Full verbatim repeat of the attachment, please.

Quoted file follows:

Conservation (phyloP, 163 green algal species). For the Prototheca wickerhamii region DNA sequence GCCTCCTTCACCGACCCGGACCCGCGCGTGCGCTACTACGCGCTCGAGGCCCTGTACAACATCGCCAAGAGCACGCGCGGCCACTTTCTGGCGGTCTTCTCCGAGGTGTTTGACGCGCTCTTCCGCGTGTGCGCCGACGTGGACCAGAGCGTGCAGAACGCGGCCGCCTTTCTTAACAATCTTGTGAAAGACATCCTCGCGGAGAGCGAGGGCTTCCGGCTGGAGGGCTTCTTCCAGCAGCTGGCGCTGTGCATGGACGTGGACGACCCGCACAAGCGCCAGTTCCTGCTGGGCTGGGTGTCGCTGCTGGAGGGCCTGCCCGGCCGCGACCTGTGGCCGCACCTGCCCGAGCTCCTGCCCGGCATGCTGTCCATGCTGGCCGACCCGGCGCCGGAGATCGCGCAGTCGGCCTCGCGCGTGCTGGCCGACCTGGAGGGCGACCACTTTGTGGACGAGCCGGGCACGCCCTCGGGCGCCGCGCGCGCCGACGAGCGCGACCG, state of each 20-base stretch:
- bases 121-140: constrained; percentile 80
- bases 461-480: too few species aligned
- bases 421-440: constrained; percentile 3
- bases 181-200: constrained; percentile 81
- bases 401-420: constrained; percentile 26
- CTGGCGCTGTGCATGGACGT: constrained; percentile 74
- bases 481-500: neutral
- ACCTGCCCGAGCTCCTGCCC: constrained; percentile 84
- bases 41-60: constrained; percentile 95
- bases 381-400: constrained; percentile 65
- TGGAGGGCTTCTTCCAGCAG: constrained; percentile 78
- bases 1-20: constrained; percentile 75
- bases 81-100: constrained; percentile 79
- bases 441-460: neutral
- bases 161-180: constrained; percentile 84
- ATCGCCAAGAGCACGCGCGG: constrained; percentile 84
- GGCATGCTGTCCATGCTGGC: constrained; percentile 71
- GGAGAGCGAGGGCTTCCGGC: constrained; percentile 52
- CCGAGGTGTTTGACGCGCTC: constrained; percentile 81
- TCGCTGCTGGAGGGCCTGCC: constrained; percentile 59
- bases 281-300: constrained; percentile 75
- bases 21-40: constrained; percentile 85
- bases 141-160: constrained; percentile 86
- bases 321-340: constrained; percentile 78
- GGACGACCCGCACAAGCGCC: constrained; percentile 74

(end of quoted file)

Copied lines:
Conservation (phyloP, 163 green algal species). For the Prototheca wickerhamii region DNA sequence GCCTCCTTCACCGACCCGGACCCGCGCGTGCGCTACTACGCGCTCGAGGCCCTGTACAACATCGCCAAGAGCACGCGCGGCCACTTTCTGGCGGTCTTCTCCGAGGTGTTTGACGCGCTCTTCCGCGTGTGCGCCGACGTGGACCAGAGCGTGCAGAACGCGGCCGCCTTTCTTAACAATCTTGTGAAAGACATCCTCGCGGAGAGCGAGGGCTTCCGGCTGGAGGGCTTCTTCCAGCAGCTGGCGCTGTGCATGGACGTGGACGACCCGCACAAGCGCCAGTTCCTGCTGGGCTGGGTGTCGCTGCTGGAGGGCCTGCCCGGCCGCGACCTGTGGCCGCACCTGCCCGAGCTCCTGCCCGGCATGCTGTCCATGCTGGCCGACCCGGCGCCGGAGATCGCGCAGTCGGCCTCGCGCGTGCTGGCCGACCTGGAGGGCGACCACTTTGTGGACGAGCCGGGCACGCCCTCGGGCGCCGCGCGCGCCGACGAGCGCGACCG, state of each 20-base stretch:
- bases 121-140: constrained; percentile 80
- bases 461-480: too few species aligned
- bases 421-440: constrained; percentile 3
- bases 181-200: constrained; percentile 81
- bases 401-420: constrained; percentile 26
- CTGGCGCTGTGCATGGACGT: constrained; percentile 74
- bases 481-500: neutral
- ACCTGCCCGAGCTCCTGCCC: constrained; percentile 84
- bases 41-60: constrained; percentile 95
- bases 381-400: constrained; percentile 65
- TGGAGGGCTTCTTCCAGCAG: constrained; percentile 78
- bases 1-20: constrained; percentile 75
- bases 81-100: constrained; percentile 79
- bases 441-460: neutral
- bases 161-180: constrained; percentile 84
- ATCGCCAAGAGCACGCGCGG: constrained; percentile 84
- GGCATGCTGTCCATGCTGGC: constrained; percentile 71
- GGAGAGCGAGGGCTTCCGGC: constrained; percentile 52
- CCGAGGTGTTTGACGCGCTC: constrained; percentile 81
- TCGCTGCTGGAGGGCCTGCC: constrained; percentile 59
- bases 281-300: constrained; percentile 75
- bases 21-40: constrained; percentile 85
- bases 141-160: constrained; percentile 86
- bases 321-340: constrained; percentile 78
- GGACGACCCGCACAAGCGCC: constrained; percentile 74